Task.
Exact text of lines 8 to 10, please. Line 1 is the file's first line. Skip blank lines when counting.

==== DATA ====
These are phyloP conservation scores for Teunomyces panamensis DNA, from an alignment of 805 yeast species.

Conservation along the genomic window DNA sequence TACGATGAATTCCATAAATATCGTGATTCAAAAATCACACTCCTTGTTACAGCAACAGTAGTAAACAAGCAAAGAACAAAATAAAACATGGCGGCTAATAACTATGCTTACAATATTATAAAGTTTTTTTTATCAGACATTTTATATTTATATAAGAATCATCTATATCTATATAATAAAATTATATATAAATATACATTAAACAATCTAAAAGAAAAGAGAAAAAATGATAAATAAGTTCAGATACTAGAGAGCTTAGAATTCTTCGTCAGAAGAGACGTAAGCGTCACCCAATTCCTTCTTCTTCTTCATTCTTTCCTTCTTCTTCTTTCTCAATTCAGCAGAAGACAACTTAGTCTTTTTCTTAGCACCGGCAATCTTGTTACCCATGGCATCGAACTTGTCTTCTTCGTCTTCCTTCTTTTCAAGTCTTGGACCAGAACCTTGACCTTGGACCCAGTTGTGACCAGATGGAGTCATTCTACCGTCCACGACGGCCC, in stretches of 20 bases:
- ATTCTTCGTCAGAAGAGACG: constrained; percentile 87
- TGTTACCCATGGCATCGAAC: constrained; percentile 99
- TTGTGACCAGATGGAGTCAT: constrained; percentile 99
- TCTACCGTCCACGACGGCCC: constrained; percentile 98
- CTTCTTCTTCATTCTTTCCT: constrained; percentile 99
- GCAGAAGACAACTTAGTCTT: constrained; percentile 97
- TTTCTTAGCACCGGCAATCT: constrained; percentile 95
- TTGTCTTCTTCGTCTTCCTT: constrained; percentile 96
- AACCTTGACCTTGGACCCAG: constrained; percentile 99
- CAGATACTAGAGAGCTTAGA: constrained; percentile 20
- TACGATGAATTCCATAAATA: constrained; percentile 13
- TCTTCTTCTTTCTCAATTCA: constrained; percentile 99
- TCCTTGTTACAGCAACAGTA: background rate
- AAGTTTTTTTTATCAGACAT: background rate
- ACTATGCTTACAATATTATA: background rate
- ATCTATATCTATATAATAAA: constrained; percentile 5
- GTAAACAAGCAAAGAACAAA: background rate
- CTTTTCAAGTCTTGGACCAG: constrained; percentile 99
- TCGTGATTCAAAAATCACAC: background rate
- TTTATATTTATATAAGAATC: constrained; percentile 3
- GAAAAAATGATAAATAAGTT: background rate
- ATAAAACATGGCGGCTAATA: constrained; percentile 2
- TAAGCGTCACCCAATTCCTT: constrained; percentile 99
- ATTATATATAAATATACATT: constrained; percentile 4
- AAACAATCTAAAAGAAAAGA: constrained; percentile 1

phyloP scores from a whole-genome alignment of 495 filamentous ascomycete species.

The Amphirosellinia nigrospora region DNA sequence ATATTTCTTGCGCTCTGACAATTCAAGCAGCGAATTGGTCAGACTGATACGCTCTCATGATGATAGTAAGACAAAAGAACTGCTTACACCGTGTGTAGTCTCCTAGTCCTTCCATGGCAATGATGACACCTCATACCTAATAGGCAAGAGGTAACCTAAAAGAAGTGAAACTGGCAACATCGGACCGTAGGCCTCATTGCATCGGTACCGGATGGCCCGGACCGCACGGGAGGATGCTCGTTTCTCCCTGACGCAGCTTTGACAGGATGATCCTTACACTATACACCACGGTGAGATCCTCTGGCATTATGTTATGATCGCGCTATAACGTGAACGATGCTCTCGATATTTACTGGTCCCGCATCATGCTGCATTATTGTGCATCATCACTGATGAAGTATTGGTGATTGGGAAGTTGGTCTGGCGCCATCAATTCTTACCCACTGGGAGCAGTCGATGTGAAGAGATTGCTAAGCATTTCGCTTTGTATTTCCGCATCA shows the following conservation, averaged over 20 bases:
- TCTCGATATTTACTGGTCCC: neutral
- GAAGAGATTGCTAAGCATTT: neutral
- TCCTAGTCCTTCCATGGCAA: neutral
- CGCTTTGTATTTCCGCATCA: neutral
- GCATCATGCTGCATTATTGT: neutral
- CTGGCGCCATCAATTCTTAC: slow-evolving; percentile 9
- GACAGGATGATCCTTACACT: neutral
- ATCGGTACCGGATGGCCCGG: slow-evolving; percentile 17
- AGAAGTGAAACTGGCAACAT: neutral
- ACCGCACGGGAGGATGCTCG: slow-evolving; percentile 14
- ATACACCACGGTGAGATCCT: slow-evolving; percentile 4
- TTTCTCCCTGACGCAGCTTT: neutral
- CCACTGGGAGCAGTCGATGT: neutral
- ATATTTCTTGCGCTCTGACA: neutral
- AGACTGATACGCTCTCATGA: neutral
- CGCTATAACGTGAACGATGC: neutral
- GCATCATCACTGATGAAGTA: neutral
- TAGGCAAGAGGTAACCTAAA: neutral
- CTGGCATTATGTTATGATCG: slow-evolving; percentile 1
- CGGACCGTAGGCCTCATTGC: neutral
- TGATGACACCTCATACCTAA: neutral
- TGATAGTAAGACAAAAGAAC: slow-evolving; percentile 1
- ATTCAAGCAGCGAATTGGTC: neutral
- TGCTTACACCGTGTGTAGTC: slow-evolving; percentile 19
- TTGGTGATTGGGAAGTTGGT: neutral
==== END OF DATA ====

- GCAGAAGACAACTTAGTCTT: constrained; percentile 97
- TTTCTTAGCACCGGCAATCT: constrained; percentile 95
- TTGTCTTCTTCGTCTTCCTT: constrained; percentile 96